Question: I read that most disability claims are initially denied by Social Security, only to be approved by a judge on appeal. Doesn’t that imply that the initial application and review process is designed to favor denying otherwise legitimate claims?
Answer: It depends on who you ask. I think some claims are approved at the hearing stage for practical reasons. For instance, sometimes an applicant’s medical condition deteriorates while waiting up to a year for a hearing.
Other denials are overturned at the hearing stage because the applicant hired a lawyer after getting a denial letter. Disability lawyers are trained to get the right evidence from the applicant’s doctors, come up with convincing theories of disability, and find errors made by Social Security. In contrast, when the initial claims examiner is looking at your file, there’s no one to advocate for your case.
Additionally, judges are human. When they meet an applicant in person and can connect a medical file to a face, and hear in the applicant’s own words why the applicant can’t work, they may be more likely to be convinced of the applicant’s disability.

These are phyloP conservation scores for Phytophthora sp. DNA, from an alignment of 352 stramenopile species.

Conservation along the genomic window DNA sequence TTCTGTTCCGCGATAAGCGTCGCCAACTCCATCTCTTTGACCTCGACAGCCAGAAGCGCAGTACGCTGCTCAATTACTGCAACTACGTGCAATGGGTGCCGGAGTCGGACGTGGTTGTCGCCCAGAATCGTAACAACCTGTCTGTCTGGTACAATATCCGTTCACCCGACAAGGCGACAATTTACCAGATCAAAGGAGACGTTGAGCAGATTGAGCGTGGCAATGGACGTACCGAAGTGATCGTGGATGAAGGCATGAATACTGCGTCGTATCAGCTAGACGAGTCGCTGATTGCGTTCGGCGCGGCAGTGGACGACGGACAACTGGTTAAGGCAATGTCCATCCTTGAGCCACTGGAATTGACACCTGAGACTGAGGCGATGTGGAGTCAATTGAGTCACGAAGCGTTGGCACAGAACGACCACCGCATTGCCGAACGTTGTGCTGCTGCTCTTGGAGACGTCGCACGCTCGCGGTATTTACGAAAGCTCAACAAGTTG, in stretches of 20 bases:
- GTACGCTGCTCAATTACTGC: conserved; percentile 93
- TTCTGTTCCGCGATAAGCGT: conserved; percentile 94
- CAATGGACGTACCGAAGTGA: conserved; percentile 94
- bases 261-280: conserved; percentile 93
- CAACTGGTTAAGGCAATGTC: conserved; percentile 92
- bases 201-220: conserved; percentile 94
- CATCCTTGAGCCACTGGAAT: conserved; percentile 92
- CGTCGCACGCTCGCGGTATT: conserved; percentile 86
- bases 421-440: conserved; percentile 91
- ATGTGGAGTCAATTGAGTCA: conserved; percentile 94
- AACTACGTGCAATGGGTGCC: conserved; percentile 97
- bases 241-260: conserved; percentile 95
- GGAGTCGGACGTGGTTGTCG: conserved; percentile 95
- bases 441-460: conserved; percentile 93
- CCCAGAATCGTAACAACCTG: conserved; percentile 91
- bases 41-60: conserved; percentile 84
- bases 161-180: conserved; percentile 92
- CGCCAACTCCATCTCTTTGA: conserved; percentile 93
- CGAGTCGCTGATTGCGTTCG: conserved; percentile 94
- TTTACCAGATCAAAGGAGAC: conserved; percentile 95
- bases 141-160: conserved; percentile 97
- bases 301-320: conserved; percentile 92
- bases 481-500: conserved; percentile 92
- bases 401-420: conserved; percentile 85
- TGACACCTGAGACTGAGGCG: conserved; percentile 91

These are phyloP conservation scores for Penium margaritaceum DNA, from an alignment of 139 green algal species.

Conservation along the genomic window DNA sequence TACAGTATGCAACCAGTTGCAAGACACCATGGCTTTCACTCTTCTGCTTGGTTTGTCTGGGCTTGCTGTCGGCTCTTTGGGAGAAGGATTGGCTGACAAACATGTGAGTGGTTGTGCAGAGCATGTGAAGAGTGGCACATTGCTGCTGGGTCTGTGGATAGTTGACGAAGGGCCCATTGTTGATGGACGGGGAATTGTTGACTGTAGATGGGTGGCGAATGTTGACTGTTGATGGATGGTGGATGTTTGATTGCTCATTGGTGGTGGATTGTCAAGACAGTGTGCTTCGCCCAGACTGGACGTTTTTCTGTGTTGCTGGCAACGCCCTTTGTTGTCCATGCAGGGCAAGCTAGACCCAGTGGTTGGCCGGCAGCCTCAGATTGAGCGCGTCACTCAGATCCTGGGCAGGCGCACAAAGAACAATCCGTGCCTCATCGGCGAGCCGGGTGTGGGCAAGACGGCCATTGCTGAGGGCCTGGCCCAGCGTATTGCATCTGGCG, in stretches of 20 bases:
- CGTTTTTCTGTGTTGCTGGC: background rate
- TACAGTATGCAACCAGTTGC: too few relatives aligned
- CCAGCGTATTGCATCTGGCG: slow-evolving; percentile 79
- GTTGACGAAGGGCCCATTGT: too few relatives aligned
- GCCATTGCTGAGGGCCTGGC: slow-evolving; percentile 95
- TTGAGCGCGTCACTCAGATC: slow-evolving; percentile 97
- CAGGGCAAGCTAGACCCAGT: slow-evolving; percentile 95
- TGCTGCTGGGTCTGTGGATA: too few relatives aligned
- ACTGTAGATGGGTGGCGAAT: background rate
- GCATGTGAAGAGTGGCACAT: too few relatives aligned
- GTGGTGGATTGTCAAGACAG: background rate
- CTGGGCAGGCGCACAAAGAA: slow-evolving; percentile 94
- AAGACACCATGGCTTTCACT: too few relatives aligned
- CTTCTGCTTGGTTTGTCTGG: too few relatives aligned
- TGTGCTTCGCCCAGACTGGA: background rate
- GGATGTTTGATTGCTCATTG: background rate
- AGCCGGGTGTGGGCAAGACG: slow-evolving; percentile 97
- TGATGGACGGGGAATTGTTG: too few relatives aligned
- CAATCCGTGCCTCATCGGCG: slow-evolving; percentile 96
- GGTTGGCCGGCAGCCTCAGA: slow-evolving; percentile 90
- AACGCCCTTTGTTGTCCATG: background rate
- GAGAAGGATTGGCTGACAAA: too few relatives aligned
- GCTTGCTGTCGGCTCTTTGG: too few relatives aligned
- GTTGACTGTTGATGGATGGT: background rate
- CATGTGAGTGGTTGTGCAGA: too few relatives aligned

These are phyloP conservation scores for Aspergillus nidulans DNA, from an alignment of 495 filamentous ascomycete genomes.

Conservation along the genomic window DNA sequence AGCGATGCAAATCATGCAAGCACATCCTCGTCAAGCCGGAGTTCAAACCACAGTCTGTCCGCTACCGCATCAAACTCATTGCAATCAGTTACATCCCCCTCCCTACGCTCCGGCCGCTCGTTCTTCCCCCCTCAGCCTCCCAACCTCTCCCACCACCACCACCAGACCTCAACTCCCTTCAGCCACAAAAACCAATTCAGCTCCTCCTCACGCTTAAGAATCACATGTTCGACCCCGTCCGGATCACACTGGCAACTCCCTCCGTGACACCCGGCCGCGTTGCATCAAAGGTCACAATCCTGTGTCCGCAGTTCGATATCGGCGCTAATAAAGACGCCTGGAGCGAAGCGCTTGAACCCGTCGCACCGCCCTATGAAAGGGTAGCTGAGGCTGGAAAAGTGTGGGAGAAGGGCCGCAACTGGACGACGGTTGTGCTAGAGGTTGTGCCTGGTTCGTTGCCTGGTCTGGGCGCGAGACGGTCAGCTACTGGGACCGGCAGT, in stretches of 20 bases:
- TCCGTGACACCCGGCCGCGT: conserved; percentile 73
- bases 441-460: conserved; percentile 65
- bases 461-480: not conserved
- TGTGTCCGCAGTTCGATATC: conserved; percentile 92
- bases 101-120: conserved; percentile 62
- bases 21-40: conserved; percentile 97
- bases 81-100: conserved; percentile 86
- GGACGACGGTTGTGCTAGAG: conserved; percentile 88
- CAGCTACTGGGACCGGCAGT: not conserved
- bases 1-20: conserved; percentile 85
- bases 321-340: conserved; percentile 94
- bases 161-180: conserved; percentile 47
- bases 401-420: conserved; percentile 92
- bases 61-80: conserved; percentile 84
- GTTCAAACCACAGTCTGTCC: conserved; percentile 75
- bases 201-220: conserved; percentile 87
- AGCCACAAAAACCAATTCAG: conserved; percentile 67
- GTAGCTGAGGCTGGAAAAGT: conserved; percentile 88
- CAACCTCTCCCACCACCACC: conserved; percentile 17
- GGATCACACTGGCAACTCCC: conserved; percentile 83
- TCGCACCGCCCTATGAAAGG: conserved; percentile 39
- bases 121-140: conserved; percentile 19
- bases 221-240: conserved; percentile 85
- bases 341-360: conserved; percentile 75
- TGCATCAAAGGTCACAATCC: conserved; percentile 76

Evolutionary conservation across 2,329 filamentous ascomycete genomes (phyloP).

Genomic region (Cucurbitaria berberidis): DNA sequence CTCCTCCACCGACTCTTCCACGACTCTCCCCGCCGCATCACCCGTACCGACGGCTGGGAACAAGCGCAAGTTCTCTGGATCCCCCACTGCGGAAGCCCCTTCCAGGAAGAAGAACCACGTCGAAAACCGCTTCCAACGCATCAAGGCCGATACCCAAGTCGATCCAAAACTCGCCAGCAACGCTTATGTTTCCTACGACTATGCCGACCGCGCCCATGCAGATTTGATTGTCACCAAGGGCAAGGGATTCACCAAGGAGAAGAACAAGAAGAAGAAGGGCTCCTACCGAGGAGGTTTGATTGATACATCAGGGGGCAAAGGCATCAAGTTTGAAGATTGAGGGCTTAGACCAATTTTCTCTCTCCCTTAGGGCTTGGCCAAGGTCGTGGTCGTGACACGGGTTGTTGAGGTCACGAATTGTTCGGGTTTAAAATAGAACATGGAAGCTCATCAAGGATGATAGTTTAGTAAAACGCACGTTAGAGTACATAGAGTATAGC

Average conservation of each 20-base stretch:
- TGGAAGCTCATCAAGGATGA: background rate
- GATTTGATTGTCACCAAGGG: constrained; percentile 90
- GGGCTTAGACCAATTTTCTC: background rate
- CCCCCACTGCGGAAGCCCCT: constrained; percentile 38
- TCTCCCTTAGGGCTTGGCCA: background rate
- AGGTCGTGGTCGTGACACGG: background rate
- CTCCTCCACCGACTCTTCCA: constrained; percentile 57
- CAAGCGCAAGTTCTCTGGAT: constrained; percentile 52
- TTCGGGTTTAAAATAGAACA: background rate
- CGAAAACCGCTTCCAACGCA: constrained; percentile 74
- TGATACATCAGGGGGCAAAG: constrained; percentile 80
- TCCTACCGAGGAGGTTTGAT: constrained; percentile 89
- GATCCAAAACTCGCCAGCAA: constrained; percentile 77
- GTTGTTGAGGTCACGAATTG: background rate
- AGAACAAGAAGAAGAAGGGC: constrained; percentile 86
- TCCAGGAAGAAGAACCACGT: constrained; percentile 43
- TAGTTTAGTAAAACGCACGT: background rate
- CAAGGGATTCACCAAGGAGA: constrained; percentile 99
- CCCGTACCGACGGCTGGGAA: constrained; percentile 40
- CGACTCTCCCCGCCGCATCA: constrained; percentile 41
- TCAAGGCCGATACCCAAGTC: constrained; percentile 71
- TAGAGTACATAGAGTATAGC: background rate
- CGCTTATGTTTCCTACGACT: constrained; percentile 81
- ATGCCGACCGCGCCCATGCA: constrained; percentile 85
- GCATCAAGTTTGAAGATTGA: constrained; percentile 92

I also asked the author of Nolo’s Guide to Social Security Disability what he thought. David Morton III, M.D. is a former chief medical consultant for Social Security and has made medical decisions on many disability claims. Here is what he had to say.
“There have always been rumors that Social Security intentionally denies applicants at the state agency level and makes them appeal—that the SSA wants to deny disabled applicants. This idea is false, and arises out of the fact that administrative law judges (ALJs) reverse so many medical and non-medical assessments by professionals at the state agency level.
While some deserving applicants are initially denied by incompetent doctors, or examiners who shouldn’t be making medical determinations, most applicants are denied simply because they are not disabled according to Social Security’s definition.
Here is why they win on appeal. ALJs overrule medical doctors in the evaluation of medical data, although they are not doctors. Can you imagine how loud attorneys would scream if M.D.s starting demanding the right to make the non-medical part of disability determinations, with the power to overrule the attorney? Doctors reading the determination reasonings of ALJs are often mystified at the ALJs’ reasoning.
What needs to happen is for Social Security doctors who are really knowledgeable about the system to be present at every disability hearing to provide a medical assessment that the ALJ is compelled to use. Currently, ALJs sometimes hire retired doctors as “medical experts” to testify at hearings, but most of these experts have never worked inside Social Security and do not fully understand its policies for awarding disability.”